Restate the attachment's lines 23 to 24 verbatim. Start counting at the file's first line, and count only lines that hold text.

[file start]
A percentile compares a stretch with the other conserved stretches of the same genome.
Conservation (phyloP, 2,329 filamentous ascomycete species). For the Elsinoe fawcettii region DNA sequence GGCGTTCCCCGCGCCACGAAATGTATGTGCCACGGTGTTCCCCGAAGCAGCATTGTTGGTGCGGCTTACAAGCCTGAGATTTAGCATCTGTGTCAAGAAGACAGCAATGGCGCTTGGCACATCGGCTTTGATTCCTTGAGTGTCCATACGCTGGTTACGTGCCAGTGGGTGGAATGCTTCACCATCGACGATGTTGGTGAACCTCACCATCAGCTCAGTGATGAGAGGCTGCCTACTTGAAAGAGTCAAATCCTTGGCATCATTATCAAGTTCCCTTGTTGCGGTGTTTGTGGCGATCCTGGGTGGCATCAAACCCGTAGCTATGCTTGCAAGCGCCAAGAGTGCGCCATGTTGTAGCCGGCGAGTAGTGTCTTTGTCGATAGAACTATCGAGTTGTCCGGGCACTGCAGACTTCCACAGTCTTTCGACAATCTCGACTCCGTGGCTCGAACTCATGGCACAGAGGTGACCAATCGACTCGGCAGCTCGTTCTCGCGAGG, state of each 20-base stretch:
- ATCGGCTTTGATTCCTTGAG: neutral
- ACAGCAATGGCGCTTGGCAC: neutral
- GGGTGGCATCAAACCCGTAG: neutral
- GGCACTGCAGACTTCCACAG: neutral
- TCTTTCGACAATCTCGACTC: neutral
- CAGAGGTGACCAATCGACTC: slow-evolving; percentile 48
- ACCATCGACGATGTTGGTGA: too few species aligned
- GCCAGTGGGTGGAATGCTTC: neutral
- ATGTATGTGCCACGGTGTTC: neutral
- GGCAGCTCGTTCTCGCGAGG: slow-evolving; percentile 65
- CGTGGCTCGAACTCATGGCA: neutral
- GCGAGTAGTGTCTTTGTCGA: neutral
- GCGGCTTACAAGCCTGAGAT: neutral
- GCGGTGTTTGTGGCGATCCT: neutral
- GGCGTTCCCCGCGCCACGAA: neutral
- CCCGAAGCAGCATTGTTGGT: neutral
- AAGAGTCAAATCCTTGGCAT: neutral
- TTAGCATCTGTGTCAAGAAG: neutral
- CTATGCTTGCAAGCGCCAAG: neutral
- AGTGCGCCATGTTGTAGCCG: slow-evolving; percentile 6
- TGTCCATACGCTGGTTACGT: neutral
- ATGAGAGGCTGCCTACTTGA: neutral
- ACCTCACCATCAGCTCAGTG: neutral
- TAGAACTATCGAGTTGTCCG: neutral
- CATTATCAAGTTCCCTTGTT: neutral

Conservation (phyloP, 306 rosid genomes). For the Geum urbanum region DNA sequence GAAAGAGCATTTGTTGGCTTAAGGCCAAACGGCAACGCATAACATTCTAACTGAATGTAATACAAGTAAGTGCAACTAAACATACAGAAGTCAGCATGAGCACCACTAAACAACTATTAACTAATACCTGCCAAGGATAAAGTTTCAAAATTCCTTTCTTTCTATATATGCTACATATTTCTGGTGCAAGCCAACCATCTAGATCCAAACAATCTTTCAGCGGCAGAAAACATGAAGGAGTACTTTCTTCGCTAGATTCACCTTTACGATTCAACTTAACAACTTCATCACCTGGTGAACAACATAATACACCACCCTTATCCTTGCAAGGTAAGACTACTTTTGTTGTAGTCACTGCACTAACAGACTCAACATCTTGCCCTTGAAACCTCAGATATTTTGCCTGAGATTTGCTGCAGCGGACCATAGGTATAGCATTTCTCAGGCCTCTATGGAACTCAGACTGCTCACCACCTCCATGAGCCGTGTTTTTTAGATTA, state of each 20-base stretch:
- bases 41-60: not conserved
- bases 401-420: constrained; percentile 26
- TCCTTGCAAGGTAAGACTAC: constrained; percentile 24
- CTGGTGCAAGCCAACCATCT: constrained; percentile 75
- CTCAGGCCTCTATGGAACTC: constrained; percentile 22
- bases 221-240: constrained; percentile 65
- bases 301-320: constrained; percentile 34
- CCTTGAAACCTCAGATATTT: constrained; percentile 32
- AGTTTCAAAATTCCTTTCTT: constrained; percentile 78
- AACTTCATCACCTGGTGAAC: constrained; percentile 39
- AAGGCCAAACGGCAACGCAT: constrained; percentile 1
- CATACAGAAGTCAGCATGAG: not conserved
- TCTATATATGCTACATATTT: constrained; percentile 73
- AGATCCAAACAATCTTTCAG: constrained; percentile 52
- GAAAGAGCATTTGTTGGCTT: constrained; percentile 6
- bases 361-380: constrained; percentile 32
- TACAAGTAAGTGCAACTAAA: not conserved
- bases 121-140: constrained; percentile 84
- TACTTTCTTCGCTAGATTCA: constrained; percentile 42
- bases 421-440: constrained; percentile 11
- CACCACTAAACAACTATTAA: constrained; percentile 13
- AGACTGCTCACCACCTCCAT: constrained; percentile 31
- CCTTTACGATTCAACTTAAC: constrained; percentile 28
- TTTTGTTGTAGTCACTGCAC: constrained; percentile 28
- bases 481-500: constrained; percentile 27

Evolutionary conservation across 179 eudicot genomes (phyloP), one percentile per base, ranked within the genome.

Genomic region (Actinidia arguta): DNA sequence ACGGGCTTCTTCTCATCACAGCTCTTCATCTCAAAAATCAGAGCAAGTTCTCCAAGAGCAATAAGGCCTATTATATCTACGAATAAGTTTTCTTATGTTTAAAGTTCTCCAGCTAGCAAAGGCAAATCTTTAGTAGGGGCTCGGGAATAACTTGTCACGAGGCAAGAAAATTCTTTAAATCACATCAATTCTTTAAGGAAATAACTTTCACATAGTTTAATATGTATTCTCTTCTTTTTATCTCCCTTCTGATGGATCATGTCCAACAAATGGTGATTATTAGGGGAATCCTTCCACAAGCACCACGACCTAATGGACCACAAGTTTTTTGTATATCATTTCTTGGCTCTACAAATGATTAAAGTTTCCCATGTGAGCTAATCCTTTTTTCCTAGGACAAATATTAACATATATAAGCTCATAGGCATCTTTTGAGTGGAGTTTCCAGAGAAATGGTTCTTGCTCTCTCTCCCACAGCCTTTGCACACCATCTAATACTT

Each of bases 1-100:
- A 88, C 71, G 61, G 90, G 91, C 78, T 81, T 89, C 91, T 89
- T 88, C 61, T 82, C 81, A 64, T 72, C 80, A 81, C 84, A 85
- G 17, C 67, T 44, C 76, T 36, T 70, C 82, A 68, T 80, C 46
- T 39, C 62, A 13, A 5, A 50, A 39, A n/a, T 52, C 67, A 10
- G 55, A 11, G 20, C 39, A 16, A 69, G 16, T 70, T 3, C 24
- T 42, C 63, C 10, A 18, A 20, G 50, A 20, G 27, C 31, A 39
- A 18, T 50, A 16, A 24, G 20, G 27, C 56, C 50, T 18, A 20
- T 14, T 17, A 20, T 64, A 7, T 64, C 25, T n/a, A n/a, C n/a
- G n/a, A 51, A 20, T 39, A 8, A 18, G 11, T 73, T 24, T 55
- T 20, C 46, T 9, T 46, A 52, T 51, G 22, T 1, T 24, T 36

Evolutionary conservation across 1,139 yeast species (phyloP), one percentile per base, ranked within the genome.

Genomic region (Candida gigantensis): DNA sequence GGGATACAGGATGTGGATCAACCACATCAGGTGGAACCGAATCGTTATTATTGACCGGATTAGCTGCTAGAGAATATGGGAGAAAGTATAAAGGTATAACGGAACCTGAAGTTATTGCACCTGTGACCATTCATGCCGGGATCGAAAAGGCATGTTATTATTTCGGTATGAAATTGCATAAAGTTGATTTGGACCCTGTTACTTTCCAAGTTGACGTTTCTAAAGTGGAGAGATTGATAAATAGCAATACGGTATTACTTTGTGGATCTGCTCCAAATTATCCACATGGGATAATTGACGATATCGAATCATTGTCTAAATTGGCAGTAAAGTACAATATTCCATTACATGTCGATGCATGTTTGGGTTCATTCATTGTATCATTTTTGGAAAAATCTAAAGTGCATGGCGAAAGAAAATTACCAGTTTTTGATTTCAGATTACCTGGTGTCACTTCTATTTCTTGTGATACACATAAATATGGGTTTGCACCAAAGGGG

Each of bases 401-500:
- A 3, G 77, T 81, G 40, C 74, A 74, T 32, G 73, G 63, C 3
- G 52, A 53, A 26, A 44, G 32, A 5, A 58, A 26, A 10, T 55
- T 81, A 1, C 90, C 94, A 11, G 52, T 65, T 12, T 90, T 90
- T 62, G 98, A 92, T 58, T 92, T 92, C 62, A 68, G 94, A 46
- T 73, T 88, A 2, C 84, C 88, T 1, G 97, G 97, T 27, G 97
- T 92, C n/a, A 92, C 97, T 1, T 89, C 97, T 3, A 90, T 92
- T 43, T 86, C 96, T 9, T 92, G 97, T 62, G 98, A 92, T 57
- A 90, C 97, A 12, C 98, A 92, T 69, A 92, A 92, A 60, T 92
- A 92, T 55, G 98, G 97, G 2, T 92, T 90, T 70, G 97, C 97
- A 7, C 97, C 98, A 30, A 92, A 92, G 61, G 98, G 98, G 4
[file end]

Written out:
- TGTCCATACGCTGGTTACGT: neutral
- ATGAGAGGCTGCCTACTTGA: neutral